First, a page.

Pacific Dunes Open

The Tom Doak-designed Pacific Dunes, which opened in July 2001, meanders through dunelands north of the original course. The first layout, designed by Scotsman David McLay Kidd, has received rave reviews since opening in 1999 and appears in the top-10 lists of most major golf publications. Pacific Dunes is well on its way to topping the accolades accrued by its predecessor.

The new layout was built by Doak’s firm, Renaissance Golf. Pacific Dunes differs from its sister course in that there’s more elevation change and fairway-side vegetation. Still, Pacific Dunes – similar to the original track – meanders up, over and alongside the towering dunes of Oregon’s southern coast.

The holes trek in and out of forested inland and treeless beach-side areas. Native sand was used for the bunkers, many of which are “blow-outs” naturally formed by the Pacific’s powerful winds. Though this area of the Northwest receives over 50 inches of rain a year, drainage is outstanding due to Bandon Dunes’ sandy underlayment.

The terrain contains considerable organic content to provide an excellent turf-growing medium. This geographic feature also helped minimize construction costs, as the sand has proven to be ideal for Bandon Dunes’ bunkers. The lay of the land formed many holes, with little shaping required. The grasses used for the tees, greens and fairways are the same: a fescue-bent mix (80% and 20%, respectively). Renaissance Golf received a lucky break right after the first 11 holes were seeded when Oregon’s rains poured down for a week, then the sun came out. The merging of water and heat spurred root establishment of the new turf.

Pacific Dunes has a continuous routing, with the 7th hole closest to a soon-to-be-built clubhouse. Like its sister course, Pacific Dunes boasts several dramatic holes along the ocean. The par-71, 6,900-yard layout has smaller (6,000 as compared to 8,000 square feet) greens and more treacherous bunkers than its counterpart to the south. The 6th, a 316-yard par-4 that is driveable with a backing wind, has a table-like putting surface guarded on the left by a near-vertical 15-foot-high bunker. The 7th, a southbound and downwind 460-yard par-4 along the ocean, may well be Pacific Dunes’ signature hole.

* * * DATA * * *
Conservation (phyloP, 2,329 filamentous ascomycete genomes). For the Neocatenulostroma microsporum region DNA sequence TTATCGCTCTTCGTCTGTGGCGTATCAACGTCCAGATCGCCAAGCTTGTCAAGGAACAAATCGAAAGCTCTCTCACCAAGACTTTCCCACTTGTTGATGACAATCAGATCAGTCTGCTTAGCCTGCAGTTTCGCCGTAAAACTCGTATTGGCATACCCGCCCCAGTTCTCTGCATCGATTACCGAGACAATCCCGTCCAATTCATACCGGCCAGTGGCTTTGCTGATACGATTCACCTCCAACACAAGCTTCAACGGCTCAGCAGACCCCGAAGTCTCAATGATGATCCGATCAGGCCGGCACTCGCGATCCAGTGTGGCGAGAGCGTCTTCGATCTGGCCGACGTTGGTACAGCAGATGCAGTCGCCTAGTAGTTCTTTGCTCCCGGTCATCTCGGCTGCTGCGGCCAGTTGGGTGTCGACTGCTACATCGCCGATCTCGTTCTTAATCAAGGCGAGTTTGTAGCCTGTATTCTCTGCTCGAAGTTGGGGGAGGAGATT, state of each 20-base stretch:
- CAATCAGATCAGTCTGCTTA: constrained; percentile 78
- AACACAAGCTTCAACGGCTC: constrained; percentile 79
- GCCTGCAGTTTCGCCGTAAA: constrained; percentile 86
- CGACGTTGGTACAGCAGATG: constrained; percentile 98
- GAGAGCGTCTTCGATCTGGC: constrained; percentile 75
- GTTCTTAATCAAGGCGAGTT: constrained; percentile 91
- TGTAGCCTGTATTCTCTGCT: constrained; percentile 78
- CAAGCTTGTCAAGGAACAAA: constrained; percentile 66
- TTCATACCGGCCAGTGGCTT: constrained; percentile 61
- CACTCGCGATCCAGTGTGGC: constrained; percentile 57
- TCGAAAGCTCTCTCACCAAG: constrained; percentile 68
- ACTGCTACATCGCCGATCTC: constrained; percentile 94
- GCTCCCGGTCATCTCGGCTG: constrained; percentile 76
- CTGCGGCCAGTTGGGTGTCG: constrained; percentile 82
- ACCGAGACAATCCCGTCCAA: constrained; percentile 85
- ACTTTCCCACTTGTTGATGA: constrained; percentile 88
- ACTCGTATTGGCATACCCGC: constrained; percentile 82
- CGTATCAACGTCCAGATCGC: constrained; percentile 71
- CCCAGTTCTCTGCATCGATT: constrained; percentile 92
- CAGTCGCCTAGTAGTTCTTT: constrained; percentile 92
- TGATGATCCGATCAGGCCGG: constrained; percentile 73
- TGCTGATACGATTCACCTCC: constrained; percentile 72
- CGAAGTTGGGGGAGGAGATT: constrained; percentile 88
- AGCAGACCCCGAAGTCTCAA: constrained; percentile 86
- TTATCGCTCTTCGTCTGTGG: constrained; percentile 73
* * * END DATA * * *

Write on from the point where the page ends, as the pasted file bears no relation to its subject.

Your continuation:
A unique facet of Pacific Dunes is its 9th hole, a 396-yard par-4 with two greens separated by about 130 yards. There is very little difference in distance to either green. One putting surface lies on a lower level while the other is positioned behind a grassy dune. Players must select which green they’re going for before teeing off on the 9th. Another design quirk is two par-3s in a row at 10 and 11. The 10th, a 205-yarder, may require a driver in a facing wind. The 142-yard 11th is the new course’s shortest hole. The 11th tee and green perch on cliffs above the Pacific Ocean. At 4,000 square feet, the bunker-ringed 11th green is the course’s tiniest putting surface.

Perhaps the most remarkable aspect of Bandon Dunes is its location, one of the world’s most spectacular for a golf course. The venue’s golf-loving developer, Mike Keiser of Chicago, owns over seven miles of Oregon shoreline, and both courses optimize their ocean-side positions. Winds play havoc with golf shots, and the prevailing winds vary with the seasons to make the holes play differently depending on the time of the year. Regardless of the weather conditions, golfers who venture to this remote outpost should stay a few days, both to enjoy a-rare-for-America links-golf experience and have the time needed to adjust their games to what will initially be a foreign playing experience.

Like its neighboring links, Pacific Dunes is walker-only; only disabled golfers can use power carts. Though just a mere babe in terms of golf-course age, Bandon Dunes already boasts one of the nation’s largest caddie programs, with 150 loopers on staff. A caddie is recommended for first-timers. The cost for a caddie is $35 plus tip, with all the money going to the looper. Some caddies are out-of-work loggers and fishermen, residents of an area that has been hard-hit in recent years by slowdowns in the Oregon coast’s timber and fishing industries.

The new Doak course will have its own clubhouse, a structure smaller than the original lodge. A 32-acre practice facility designed by Kidd is used by patrons of both courses. With this practice area Kidd sought to build a “playground for golfers,” with three par-3 holes, a one-acre practice green, simulated fairways and several practice bunkers fulfilling that goal.

Also in the works are 80 more overnight units and 300 single- and multi-family homes at 2,000-acre Bandon Dunes. Bandon Dunes has already hosted several prestigious events. The PNGA Men’s Amateur Championship was played in July 2000, and it’s also hosted Hudson Cup Matches (a half-century-old event that pits Northwest pros against the region’s best amateurs) and U.S. Amateur Qualifying. Bandon Dunes is slated to host the 2005 Pacific Coast Amateur. With the addition of the second 18, other national and regional events will assuredly be held here in the future.

For a tee time at Bandon Dunes, call toll-free at 888/345-6008.

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